Vacheron Constantin may be the oldest watchmaker in continuous production, but its multiple and varied watch launches each year show that it's very much young at heart.
There's no other way to surmise how a brand that has every right to rest on its laurels continues to pump out genuinely exciting, interesting examples of horology with metronomic regularity – this is a prodigal talent still at the peak of its powers.
Case in point, last year's Vacheron Constantin Traditionnelle Twin Beat Perpetual Calendar. So impressive was this modern feat of watchmaking ingenuity that it took home both the Watch of the Year and Best Technical Innovation at the Square Mile Watch Awards 2019.
No pressure for this year's releases, then… Let's get in to it.
This year, VC has treated us to a smorgasbord of new complications and aesthetics in its Overseas, Traditionelle and Fiftysix collections, but its biggest announcement is probably the launch of its most complicated wristwatch ever: *deep breath* Les Cabinotiers Grand Complication Split-Seconds Chronograph Tempo.
Vacheron Constantin Les Cabinotiers Grand Complication Split-Seconds Chronograph Tempo, £POA
It might be a quirk of circumstance or promotion-worthy marketing, but this watch boasts the same number of syllables in its wordy name as it does complications. Yup, 24 of both (we counted).
Vacheron's bespoke Les Cabinotiers division has carved out a particularly expensive niche for to-order grand complications that cost several pretty pennies to acquire. And while we couldn't possibly fathom what it would be like to even have the money required to purchase the Tempo (for short), you can't help but appreciate the sheer quantity of craftsmanship that has gone into a single timing instrument.
We'd term this "kitchen sink" horology, insofar as this watch has the lot, plus the bells and whistles.
To give you some idea of the complications on offer, this double-sided watch (yes) features: a perpetual calendar, split-seconds chronograph, tourbillon regulator, astronomical indications, and a minute repeater.
The watch is a hefty 50mm x 21mm in terms of size and depth, but nobody buying this watch is doing so for its immense wearability. This is someone looking down at an a la carte menu and saying, "Yes, I think I'll have the lot."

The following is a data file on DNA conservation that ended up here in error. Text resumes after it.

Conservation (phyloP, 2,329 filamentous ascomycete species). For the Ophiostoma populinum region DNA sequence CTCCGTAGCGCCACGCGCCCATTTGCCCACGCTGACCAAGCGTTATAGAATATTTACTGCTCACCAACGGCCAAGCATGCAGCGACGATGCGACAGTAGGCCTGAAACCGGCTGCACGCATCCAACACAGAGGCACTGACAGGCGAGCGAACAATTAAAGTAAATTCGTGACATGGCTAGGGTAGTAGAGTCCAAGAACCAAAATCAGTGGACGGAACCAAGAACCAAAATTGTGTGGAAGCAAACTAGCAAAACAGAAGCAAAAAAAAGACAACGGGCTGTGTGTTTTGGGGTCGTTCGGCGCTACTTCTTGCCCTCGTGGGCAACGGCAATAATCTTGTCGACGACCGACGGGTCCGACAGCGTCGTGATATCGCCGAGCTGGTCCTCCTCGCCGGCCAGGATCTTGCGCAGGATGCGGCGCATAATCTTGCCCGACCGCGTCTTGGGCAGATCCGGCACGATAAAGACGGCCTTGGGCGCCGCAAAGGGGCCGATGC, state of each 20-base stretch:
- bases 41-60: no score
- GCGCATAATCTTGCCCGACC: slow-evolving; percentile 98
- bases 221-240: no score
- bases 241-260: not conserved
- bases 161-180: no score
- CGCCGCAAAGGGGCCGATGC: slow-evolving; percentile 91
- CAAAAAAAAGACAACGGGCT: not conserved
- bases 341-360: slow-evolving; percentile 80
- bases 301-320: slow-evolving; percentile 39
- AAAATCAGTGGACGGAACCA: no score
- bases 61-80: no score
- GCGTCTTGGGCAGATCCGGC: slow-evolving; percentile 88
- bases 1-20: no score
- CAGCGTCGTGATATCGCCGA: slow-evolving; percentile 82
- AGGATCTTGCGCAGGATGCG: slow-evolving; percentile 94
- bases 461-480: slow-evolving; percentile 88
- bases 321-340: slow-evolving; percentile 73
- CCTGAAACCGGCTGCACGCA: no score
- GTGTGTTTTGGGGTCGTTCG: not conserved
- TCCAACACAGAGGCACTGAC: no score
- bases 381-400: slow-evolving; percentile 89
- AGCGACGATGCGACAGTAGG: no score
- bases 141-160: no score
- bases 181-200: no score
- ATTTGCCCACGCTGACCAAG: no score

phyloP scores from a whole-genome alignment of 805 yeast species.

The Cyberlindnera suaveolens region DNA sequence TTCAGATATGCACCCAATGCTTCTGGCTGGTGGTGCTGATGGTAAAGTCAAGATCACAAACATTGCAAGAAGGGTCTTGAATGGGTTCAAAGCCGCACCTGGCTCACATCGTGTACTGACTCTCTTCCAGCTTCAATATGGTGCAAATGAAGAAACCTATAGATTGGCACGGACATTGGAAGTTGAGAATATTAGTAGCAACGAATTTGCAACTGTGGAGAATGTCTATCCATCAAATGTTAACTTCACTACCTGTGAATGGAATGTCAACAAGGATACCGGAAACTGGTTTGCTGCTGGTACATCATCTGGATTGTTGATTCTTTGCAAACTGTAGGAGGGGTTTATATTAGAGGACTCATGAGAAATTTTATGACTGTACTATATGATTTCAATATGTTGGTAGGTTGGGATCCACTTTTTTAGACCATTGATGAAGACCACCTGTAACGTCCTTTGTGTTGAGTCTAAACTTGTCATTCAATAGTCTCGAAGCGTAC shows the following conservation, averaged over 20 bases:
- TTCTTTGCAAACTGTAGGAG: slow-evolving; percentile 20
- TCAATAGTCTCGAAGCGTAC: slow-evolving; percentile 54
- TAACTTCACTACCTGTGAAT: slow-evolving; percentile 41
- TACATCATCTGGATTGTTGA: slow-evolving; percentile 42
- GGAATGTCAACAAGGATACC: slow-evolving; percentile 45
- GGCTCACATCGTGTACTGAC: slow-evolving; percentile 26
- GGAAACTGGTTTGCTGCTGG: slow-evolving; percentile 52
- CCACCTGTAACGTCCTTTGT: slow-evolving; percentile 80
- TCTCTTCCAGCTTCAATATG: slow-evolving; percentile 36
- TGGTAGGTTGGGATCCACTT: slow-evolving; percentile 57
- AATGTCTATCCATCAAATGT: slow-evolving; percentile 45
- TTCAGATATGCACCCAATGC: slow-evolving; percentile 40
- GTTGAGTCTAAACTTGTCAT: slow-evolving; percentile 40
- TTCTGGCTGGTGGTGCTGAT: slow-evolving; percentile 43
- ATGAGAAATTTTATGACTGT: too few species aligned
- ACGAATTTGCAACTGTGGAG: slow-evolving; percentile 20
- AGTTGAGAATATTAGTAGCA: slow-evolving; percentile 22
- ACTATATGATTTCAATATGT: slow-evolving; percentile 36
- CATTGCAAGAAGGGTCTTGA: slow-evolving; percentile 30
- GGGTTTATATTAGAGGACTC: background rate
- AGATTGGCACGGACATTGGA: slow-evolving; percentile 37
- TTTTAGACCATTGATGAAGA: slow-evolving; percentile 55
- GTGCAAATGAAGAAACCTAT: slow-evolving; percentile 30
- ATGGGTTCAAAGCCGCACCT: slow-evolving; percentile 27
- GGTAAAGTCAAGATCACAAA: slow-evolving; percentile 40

Our favourite touch? The Tempo is fitted with a quick strap system that allows you to switch which dial is on display. Just a little bit of function among all that form.
This might just be our new favourite piece of maximalist luxury.
Vacheron Constantin Overseas Perpetual Calendar Ultra-Thin Skeleton, £121,000
If you ask us, the Overseas collection doesn't get half as much of the appreciation it deserves. Not only is the case every bit as handsome as a Nautilus or a Royal Oak, but it also boasts Vacheron Constantin's particularly astute approach to integrating high complication into its elegant pieces.
The Overseas Perpetual Calendar Ultra-Thin Skeleton is everything great about modern Vacheron: it's high watchmaking somehow delicately balanced inside a sporty modern facade (it is just a facade, though, because this is clearly not a piece you're going to wear playing golf or what have you).
Pair it with its stylish rubber strap or the Maltese Cross-style bracelet, one of our favourites in the sports watch category, and you're good to go.
Vacheron Constantin Traditionnelle Tourbillon Chronograph watch, £POA
Another timepiece where if you need to ask the price you probably can't afford it, this new addition to the Traditionelle collection combines a tourbillon with a monopusher chronograph.
In typical Vacheron fashion, however, the aesthetics still look gorgeous in spite of how much watchmaking is on show here.
Vacheron Constantin Fiftysix Complete Calendar, £32,700
The 2018 launch of the Fiftysix collection had our watch editor, Ben Winstanley, all aquiver.
Vacheron Constantin's gorgeous evocation of a 1950s timepiece oozed class and vintage opulence in equal measure. Its entry level steel version was also a moderate £10K (moderate by high-end watchmaking standards, don't judge) – its attainability making it all the more tantalising.
The latest additions to the collection feature a sepia-brown dial and pink gold case; a combination we're certain looks even better in the metal.
Our favourite model is the very classic Complete Calendar model for its charming take on a particularly useful complication.